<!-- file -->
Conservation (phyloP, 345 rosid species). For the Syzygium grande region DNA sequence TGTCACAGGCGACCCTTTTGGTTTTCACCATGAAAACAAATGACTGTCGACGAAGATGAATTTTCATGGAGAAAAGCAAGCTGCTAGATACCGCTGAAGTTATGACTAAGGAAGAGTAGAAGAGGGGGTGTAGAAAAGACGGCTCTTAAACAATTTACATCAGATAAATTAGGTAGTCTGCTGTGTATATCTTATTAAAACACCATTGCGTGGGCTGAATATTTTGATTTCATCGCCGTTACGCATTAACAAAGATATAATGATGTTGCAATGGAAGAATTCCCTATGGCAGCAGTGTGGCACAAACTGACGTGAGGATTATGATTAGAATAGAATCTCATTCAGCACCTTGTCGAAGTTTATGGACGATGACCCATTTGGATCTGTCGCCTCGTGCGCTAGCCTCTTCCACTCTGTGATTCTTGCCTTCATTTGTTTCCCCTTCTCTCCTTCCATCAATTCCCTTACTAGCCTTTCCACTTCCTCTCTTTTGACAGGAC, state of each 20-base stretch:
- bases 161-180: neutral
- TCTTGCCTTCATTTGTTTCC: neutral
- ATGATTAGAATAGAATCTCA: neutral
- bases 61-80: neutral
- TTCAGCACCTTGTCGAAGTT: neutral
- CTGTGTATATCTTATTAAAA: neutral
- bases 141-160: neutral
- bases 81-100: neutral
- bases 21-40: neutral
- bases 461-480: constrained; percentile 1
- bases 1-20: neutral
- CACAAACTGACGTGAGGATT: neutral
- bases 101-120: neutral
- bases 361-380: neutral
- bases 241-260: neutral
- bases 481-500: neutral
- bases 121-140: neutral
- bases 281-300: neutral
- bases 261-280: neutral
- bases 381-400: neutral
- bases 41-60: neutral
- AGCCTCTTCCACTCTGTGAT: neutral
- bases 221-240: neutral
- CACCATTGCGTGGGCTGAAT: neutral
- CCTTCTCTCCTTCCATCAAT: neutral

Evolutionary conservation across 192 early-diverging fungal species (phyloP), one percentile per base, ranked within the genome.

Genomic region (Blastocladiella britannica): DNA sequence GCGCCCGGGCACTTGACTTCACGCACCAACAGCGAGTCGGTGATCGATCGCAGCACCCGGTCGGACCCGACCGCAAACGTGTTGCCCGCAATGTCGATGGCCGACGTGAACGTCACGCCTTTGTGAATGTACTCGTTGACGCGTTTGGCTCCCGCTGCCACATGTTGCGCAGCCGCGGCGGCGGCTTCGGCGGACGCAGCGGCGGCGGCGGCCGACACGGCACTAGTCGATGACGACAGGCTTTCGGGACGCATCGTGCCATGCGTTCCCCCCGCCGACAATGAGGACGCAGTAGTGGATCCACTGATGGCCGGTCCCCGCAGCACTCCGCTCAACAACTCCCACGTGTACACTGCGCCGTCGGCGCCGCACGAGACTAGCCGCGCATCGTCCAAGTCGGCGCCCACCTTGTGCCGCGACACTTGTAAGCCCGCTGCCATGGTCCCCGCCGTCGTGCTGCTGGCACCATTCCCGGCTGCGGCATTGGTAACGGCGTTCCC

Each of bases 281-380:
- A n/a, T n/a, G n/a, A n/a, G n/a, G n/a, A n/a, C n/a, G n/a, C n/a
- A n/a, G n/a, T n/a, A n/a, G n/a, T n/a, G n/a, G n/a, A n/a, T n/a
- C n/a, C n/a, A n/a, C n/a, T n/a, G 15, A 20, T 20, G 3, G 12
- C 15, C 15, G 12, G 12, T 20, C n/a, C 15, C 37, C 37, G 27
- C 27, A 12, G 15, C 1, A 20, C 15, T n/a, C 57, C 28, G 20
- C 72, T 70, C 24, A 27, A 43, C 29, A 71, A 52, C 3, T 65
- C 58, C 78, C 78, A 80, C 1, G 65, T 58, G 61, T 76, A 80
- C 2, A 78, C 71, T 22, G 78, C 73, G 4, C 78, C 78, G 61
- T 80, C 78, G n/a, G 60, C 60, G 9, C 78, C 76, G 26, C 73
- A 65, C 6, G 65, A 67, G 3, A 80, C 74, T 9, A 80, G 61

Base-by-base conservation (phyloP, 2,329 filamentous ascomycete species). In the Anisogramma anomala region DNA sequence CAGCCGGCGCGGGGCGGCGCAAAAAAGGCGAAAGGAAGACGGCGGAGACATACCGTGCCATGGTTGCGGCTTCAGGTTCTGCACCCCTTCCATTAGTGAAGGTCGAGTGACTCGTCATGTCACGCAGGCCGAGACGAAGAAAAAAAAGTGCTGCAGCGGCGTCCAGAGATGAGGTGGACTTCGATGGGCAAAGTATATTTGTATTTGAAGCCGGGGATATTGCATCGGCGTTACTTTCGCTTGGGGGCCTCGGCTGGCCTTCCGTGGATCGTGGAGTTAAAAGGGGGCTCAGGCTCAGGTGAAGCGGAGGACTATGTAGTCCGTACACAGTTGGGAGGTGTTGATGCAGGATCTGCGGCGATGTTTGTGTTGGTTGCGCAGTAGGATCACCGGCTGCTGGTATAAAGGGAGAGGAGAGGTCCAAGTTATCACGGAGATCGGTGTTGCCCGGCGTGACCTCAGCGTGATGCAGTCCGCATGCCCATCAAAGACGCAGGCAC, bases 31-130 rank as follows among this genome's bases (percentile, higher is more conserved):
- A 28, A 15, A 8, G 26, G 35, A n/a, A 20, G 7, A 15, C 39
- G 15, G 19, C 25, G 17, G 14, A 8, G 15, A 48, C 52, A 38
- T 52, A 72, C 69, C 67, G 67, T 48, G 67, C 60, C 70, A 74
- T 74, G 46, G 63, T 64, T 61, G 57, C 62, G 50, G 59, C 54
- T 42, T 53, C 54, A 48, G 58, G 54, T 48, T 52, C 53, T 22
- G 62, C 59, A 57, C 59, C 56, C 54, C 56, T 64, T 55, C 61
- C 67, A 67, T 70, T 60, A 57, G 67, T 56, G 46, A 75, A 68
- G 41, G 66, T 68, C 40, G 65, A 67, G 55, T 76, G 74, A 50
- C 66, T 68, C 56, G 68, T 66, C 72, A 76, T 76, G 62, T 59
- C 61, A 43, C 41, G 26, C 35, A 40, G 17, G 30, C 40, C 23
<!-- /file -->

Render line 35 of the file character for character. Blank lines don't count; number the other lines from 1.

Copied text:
- C 72, T 70, C 24, A 27, A 43, C 29, A 71, A 52, C 3, T 65